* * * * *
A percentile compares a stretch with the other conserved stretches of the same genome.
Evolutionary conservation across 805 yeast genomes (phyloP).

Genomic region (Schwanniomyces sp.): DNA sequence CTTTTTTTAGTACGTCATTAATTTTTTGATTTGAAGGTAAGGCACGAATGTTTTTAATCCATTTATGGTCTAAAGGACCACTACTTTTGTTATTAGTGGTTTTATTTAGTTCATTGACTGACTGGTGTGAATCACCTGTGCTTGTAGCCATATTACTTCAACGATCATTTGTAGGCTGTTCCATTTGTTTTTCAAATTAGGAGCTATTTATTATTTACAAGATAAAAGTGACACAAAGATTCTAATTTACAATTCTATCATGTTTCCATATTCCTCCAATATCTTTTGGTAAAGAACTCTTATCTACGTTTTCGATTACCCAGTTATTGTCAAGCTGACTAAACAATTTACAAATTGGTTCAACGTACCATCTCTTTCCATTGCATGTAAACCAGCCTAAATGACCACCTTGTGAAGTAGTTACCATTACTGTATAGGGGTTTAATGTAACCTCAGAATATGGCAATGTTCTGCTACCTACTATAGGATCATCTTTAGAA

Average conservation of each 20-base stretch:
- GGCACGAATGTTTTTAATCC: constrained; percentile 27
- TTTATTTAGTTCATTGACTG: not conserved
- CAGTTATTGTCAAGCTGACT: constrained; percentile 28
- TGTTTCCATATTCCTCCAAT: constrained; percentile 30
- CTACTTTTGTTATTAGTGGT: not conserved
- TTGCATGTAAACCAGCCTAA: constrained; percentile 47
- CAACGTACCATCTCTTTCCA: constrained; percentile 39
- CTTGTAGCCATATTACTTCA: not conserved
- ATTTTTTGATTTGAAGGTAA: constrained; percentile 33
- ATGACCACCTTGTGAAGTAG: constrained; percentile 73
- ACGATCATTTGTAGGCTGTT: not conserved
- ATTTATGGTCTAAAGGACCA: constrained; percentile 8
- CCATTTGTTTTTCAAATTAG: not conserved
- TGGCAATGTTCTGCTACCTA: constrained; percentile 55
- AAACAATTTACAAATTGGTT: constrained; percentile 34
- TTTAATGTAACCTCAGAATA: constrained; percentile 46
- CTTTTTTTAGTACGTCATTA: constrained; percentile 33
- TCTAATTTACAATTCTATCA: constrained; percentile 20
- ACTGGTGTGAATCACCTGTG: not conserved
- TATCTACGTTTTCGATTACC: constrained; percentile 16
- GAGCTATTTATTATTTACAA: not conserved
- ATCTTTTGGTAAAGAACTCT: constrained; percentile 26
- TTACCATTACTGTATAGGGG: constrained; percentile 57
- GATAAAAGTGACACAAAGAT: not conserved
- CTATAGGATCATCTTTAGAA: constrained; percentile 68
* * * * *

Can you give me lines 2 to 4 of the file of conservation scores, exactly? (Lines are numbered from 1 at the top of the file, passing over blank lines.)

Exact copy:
Evolutionary conservation across 805 yeast genomes (phyloP).

Genomic region (Schwanniomyces sp.): DNA sequence CTTTTTTTAGTACGTCATTAATTTTTTGATTTGAAGGTAAGGCACGAATGTTTTTAATCCATTTATGGTCTAAAGGACCACTACTTTTGTTATTAGTGGTTTTATTTAGTTCATTGACTGACTGGTGTGAATCACCTGTGCTTGTAGCCATATTACTTCAACGATCATTTGTAGGCTGTTCCATTTGTTTTTCAAATTAGGAGCTATTTATTATTTACAAGATAAAAGTGACACAAAGATTCTAATTTACAATTCTATCATGTTTCCATATTCCTCCAATATCTTTTGGTAAAGAACTCTTATCTACGTTTTCGATTACCCAGTTATTGTCAAGCTGACTAAACAATTTACAAATTGGTTCAACGTACCATCTCTTTCCATTGCATGTAAACCAGCCTAAATGACCACCTTGTGAAGTAGTTACCATTACTGTATAGGGGTTTAATGTAACCTCAGAATATGGCAATGTTCTGCTACCTACTATAGGATCATCTTTAGAA

Average conservation of each 20-base stretch: